China’s crude oil imports drop for first time since 2001 | Business and Economy

The decline comes as Beijing pressures the refining sector to reduce excess domestic fuel production.

China’s annual imports of crude oil fell 5.4 percent in 2021, declining for the first time since 2001, as Beijing stressed the refining sector to reduce domestic fuel overproduction while refineries drew down huge stocks.

China has been the global driver of oil demand over the past decade and has accounted for 44 percent of global growth in oil imports since 2015, when Beijing began issuing import quotas to independent refineries. The benchmark Brent crude index weakened slightly to $84.40 a barrel in the wake of the data release.

And data from the General Administration of Chinese Customs showed that shipments as the largest importer of crude in the world fell to 512.98 million tons (equivalent to 10.26 million barrels per day) from 542.39 million tons in 2020.

Reuters news agency reported last year that imports to the world’s No. 2 refiner had slowed as Beijing examined tax evasion and erratic quota trading among independent refineries and also reduced fuel export quotas to restrict crude processing.

Customs data showed that the arrival of oil in December amounted to 46.14 million tons, an increase of about 20 percent in the first month-on-year growth since April, with independent refineries rushing to benefit from the 2021 quotas. The December flow, equivalent to about 10.87 million barrels per day, was higher Daily intake since March.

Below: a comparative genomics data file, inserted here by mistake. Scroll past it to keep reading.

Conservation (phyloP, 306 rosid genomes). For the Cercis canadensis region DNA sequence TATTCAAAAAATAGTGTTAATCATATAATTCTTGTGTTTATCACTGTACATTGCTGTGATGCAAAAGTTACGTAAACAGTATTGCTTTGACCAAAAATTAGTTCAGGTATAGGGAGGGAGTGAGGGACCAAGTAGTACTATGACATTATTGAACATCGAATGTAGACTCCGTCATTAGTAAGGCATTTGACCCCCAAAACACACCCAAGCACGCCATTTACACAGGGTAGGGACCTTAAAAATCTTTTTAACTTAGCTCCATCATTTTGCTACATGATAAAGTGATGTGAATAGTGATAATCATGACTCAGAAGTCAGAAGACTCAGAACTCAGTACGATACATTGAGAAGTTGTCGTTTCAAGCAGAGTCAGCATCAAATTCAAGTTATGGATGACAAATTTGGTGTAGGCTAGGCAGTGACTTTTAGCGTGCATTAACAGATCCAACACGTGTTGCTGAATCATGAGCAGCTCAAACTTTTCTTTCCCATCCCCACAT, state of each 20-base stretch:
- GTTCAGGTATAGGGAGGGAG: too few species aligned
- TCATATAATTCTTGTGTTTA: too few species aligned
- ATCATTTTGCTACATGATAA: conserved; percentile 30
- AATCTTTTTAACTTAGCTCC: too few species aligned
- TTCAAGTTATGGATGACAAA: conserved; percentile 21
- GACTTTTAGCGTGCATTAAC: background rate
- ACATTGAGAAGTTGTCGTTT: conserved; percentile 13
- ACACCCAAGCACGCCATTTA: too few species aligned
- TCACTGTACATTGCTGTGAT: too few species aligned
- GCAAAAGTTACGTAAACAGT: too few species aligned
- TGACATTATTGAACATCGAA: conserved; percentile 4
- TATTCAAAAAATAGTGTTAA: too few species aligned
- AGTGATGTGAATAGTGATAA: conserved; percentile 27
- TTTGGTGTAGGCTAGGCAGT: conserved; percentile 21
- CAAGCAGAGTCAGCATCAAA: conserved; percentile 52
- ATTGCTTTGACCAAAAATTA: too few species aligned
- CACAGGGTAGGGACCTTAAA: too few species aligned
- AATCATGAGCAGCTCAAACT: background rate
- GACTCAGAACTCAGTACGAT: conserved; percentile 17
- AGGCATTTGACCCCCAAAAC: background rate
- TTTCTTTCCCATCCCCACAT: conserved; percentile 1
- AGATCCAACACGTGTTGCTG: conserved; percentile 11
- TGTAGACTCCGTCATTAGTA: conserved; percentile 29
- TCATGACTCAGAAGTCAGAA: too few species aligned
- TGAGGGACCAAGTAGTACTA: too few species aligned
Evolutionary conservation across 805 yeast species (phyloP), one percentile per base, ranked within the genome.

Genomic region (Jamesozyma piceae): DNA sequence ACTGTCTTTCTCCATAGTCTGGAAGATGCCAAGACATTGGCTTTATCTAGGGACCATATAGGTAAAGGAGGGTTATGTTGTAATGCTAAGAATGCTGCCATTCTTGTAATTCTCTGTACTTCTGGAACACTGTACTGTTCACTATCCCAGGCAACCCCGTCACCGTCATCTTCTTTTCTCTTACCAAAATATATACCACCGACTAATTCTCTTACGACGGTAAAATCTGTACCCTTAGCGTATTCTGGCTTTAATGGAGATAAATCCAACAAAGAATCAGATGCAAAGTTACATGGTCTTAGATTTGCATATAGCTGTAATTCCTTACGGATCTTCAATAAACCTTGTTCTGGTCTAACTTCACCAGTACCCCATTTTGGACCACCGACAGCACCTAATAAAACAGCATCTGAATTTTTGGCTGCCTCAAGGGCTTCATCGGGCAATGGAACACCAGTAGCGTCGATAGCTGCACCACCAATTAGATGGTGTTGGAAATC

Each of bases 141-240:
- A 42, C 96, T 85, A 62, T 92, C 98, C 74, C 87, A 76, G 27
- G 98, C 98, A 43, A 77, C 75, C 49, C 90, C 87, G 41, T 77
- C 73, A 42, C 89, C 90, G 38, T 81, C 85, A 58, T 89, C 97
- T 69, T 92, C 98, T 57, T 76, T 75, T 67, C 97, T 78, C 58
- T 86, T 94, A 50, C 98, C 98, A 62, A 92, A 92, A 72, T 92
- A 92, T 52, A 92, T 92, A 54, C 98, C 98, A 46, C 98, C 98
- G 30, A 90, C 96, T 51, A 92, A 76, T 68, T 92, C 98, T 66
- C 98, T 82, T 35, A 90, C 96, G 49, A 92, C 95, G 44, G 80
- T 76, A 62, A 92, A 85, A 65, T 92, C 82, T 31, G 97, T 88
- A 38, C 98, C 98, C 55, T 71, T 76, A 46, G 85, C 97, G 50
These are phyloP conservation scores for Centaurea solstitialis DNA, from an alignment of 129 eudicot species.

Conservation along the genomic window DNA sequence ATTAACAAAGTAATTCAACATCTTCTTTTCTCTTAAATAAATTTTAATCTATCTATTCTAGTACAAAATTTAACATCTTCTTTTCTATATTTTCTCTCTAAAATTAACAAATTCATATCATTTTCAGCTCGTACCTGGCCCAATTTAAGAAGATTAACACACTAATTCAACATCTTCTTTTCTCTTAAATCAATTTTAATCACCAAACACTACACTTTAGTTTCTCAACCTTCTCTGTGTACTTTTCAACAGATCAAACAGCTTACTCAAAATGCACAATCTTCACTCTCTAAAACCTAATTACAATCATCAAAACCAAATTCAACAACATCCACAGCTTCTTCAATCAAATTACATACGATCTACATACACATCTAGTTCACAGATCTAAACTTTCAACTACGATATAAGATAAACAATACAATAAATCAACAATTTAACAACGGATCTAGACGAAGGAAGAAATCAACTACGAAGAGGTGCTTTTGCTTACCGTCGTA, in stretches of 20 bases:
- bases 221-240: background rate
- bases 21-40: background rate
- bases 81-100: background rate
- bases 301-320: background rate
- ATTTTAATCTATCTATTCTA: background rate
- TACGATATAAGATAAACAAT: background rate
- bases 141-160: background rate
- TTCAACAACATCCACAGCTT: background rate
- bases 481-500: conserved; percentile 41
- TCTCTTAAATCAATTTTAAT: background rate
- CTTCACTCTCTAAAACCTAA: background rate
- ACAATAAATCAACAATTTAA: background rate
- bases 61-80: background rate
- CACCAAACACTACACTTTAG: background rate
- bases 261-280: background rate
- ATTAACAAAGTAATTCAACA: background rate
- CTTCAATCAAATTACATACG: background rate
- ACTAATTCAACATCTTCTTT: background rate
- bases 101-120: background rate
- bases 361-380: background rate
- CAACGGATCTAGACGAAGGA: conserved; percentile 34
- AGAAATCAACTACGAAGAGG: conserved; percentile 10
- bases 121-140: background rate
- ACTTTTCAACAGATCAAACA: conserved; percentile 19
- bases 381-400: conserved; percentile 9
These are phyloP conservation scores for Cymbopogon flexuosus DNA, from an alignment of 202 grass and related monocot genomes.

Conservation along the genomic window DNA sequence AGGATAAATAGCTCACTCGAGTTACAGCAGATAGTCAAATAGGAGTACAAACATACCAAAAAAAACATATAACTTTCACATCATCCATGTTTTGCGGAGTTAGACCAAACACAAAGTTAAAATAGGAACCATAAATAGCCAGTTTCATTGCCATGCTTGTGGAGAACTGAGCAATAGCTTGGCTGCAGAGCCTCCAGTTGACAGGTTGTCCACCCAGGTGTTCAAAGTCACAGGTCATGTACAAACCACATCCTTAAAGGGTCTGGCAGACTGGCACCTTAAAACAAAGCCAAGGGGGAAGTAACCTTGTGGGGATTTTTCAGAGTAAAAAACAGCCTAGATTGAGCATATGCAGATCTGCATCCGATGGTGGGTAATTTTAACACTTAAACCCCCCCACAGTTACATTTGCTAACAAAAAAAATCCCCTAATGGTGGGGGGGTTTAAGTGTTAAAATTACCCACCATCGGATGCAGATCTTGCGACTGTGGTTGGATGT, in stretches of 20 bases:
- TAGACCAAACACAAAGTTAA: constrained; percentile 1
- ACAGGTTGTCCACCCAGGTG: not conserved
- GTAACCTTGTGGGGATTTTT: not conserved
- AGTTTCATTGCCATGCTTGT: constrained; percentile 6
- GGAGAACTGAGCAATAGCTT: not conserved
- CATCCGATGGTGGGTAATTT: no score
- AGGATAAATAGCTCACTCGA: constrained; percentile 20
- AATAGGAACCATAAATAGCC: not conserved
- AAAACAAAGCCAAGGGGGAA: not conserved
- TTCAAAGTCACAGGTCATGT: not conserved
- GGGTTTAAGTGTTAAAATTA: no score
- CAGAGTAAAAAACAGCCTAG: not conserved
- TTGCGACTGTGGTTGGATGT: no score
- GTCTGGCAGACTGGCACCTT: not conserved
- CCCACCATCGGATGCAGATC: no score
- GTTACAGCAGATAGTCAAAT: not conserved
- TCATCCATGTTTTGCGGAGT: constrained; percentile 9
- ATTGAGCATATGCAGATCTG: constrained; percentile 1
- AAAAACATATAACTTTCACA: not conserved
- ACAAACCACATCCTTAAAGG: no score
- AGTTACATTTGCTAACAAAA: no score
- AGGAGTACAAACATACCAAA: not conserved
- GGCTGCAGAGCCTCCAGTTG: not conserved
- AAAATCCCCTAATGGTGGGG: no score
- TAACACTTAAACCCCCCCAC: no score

The decline for 2021 compares to an average annual import growth rate of nearly 10% since 2015, according to Chinese customs data.

In 2020, companies set out on a massive stock-building drive amid the lowest oil prices in decades and a rapid recovery in fuel demand from the early impact of the COVID-19 pandemic. But in 2021, refiners and traders cut stocks amid rising prices and slowing fuel demand growth.

“noise cooling”

“Rising crude oil prices, the ‘backward’ market structure and the government’s overall strategy to calm the hype in the commodity market all worked together to reduce crude oil imports last year,” said Mia Jing, an analyst at consultancy FGE.

In a lagging market, prices for spot delivery are higher than those in the coming months, which discourages companies from stockpiling oil.

Liu Yuntao, an analyst at Energy Aspects, estimated that 70-90 million barrels of crude oil were pulled from storage over the past year, including a rare public auction of strategic petroleum reserves in September.

Monthly imports posted year-on-year declines for eight consecutive months between April and November, as Beijing investigated the erratic trade of import quotas that led to cutbacks in permits for independent refineries.

Meanwhile, imports of natural gas, including pipeline gas and LNG, increased by 19.9 percent in 2021 compared to the previous year, reaching a record high of 121.36 million tons, customs data showed.

The growth, accelerating from the 5.3 percent increase in the previous year, was supported by China’s strong LNG purchases, especially in the first half of 2021, which saw Japan jump as the world’s largest buyer of ultra-cooled fuels.

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